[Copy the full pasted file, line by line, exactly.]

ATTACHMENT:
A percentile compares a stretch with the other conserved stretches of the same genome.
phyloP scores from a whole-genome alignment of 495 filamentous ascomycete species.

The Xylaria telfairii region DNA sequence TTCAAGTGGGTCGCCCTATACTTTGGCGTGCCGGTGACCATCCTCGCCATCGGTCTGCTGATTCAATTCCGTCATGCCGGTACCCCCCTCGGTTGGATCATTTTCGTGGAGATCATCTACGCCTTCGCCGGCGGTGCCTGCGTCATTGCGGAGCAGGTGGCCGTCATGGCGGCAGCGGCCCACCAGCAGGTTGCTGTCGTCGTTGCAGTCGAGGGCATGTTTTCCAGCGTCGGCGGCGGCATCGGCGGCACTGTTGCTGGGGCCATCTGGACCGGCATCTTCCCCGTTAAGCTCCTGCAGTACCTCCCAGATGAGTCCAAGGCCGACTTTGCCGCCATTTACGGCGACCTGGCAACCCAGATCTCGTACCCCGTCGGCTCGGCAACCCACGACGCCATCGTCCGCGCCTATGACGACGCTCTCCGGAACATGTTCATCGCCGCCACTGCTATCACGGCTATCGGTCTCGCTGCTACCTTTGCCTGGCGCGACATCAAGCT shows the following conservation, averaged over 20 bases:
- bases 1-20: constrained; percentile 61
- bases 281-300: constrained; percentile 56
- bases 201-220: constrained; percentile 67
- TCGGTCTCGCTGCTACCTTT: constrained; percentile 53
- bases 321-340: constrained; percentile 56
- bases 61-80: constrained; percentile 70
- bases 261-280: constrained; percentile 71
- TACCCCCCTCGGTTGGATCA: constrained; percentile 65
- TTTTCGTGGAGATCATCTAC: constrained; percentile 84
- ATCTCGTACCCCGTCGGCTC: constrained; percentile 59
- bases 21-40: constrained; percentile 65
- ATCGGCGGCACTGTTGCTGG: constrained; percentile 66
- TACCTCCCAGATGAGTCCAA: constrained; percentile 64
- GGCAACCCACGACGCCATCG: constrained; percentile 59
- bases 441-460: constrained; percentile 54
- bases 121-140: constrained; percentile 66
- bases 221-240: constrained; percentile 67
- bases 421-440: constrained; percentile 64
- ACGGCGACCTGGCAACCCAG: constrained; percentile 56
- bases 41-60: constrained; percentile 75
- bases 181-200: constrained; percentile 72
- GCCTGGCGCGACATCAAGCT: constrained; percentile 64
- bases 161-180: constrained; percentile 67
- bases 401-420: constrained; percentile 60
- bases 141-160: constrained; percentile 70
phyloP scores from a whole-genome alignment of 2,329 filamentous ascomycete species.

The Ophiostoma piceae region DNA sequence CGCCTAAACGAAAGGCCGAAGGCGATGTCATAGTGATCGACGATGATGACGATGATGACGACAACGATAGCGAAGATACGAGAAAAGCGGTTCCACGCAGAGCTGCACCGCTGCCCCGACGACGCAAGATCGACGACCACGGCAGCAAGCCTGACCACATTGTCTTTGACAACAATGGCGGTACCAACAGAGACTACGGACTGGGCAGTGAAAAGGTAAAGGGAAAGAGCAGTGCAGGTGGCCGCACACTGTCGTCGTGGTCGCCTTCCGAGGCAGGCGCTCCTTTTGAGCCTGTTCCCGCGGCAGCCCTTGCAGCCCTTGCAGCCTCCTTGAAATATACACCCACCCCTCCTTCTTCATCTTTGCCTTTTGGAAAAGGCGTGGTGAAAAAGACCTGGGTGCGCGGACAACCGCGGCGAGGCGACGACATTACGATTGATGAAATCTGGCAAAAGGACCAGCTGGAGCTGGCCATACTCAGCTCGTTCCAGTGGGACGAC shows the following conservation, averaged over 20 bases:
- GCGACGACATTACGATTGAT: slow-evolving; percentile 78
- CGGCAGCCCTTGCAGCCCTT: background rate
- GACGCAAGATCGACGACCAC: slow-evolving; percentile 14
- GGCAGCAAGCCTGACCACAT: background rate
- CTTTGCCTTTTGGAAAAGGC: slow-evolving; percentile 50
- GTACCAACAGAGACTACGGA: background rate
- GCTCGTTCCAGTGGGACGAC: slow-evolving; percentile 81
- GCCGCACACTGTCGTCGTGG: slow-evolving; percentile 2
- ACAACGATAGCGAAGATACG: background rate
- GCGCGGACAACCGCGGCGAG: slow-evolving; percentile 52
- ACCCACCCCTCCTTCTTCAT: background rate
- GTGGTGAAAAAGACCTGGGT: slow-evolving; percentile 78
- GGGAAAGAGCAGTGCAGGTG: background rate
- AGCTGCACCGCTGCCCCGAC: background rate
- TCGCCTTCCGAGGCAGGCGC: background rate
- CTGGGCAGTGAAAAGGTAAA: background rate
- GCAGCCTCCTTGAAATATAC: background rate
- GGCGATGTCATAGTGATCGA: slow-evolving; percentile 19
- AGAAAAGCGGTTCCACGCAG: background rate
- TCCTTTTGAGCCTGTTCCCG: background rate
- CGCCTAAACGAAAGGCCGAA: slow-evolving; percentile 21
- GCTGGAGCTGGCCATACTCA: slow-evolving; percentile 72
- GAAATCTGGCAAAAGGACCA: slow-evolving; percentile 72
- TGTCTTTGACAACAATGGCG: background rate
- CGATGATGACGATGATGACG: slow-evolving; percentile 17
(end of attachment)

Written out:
A percentile compares a stretch with the other conserved stretches of the same genome.
phyloP scores from a whole-genome alignment of 495 filamentous ascomycete species.

The Xylaria telfairii region DNA sequence TTCAAGTGGGTCGCCCTATACTTTGGCGTGCCGGTGACCATCCTCGCCATCGGTCTGCTGATTCAATTCCGTCATGCCGGTACCCCCCTCGGTTGGATCATTTTCGTGGAGATCATCTACGCCTTCGCCGGCGGTGCCTGCGTCATTGCGGAGCAGGTGGCCGTCATGGCGGCAGCGGCCCACCAGCAGGTTGCTGTCGTCGTTGCAGTCGAGGGCATGTTTTCCAGCGTCGGCGGCGGCATCGGCGGCACTGTTGCTGGGGCCATCTGGACCGGCATCTTCCCCGTTAAGCTCCTGCAGTACCTCCCAGATGAGTCCAAGGCCGACTTTGCCGCCATTTACGGCGACCTGGCAACCCAGATCTCGTACCCCGTCGGCTCGGCAACCCACGACGCCATCGTCCGCGCCTATGACGACGCTCTCCGGAACATGTTCATCGCCGCCACTGCTATCACGGCTATCGGTCTCGCTGCTACCTTTGCCTGGCGCGACATCAAGCT shows the following conservation, averaged over 20 bases:
- bases 1-20: constrained; percentile 61
- bases 281-300: constrained; percentile 56
- bases 201-220: constrained; percentile 67
- TCGGTCTCGCTGCTACCTTT: constrained; percentile 53
- bases 321-340: constrained; percentile 56
- bases 61-80: constrained; percentile 70
- bases 261-280: constrained; percentile 71
- TACCCCCCTCGGTTGGATCA: constrained; percentile 65
- TTTTCGTGGAGATCATCTAC: constrained; percentile 84
- ATCTCGTACCCCGTCGGCTC: constrained; percentile 59
- bases 21-40: constrained; percentile 65
- ATCGGCGGCACTGTTGCTGG: constrained; percentile 66
- TACCTCCCAGATGAGTCCAA: constrained; percentile 64
- GGCAACCCACGACGCCATCG: constrained; percentile 59
- bases 441-460: constrained; percentile 54
- bases 121-140: constrained; percentile 66
- bases 221-240: constrained; percentile 67
- bases 421-440: constrained; percentile 64
- ACGGCGACCTGGCAACCCAG: constrained; percentile 56
- bases 41-60: constrained; percentile 75
- bases 181-200: constrained; percentile 72
- GCCTGGCGCGACATCAAGCT: constrained; percentile 64
- bases 161-180: constrained; percentile 67
- bases 401-420: constrained; percentile 60
- bases 141-160: constrained; percentile 70
phyloP scores from a whole-genome alignment of 2,329 filamentous ascomycete species.

The Ophiostoma piceae region DNA sequence CGCCTAAACGAAAGGCCGAAGGCGATGTCATAGTGATCGACGATGATGACGATGATGACGACAACGATAGCGAAGATACGAGAAAAGCGGTTCCACGCAGAGCTGCACCGCTGCCCCGACGACGCAAGATCGACGACCACGGCAGCAAGCCTGACCACATTGTCTTTGACAACAATGGCGGTACCAACAGAGACTACGGACTGGGCAGTGAAAAGGTAAAGGGAAAGAGCAGTGCAGGTGGCCGCACACTGTCGTCGTGGTCGCCTTCCGAGGCAGGCGCTCCTTTTGAGCCTGTTCCCGCGGCAGCCCTTGCAGCCCTTGCAGCCTCCTTGAAATATACACCCACCCCTCCTTCTTCATCTTTGCCTTTTGGAAAAGGCGTGGTGAAAAAGACCTGGGTGCGCGGACAACCGCGGCGAGGCGACGACATTACGATTGATGAAATCTGGCAAAAGGACCAGCTGGAGCTGGCCATACTCAGCTCGTTCCAGTGGGACGAC shows the following conservation, averaged over 20 bases:
- GCGACGACATTACGATTGAT: slow-evolving; percentile 78
- CGGCAGCCCTTGCAGCCCTT: background rate
- GACGCAAGATCGACGACCAC: slow-evolving; percentile 14
- GGCAGCAAGCCTGACCACAT: background rate
- CTTTGCCTTTTGGAAAAGGC: slow-evolving; percentile 50
- GTACCAACAGAGACTACGGA: background rate
- GCTCGTTCCAGTGGGACGAC: slow-evolving; percentile 81
- GCCGCACACTGTCGTCGTGG: slow-evolving; percentile 2
- ACAACGATAGCGAAGATACG: background rate
- GCGCGGACAACCGCGGCGAG: slow-evolving; percentile 52
- ACCCACCCCTCCTTCTTCAT: background rate
- GTGGTGAAAAAGACCTGGGT: slow-evolving; percentile 78
- GGGAAAGAGCAGTGCAGGTG: background rate
- AGCTGCACCGCTGCCCCGAC: background rate
- TCGCCTTCCGAGGCAGGCGC: background rate
- CTGGGCAGTGAAAAGGTAAA: background rate
- GCAGCCTCCTTGAAATATAC: background rate
- GGCGATGTCATAGTGATCGA: slow-evolving; percentile 19
- AGAAAAGCGGTTCCACGCAG: background rate
- TCCTTTTGAGCCTGTTCCCG: background rate
- CGCCTAAACGAAAGGCCGAA: slow-evolving; percentile 21
- GCTGGAGCTGGCCATACTCA: slow-evolving; percentile 72
- GAAATCTGGCAAAAGGACCA: slow-evolving; percentile 72
- TGTCTTTGACAACAATGGCG: background rate
- CGATGATGACGATGATGACG: slow-evolving; percentile 17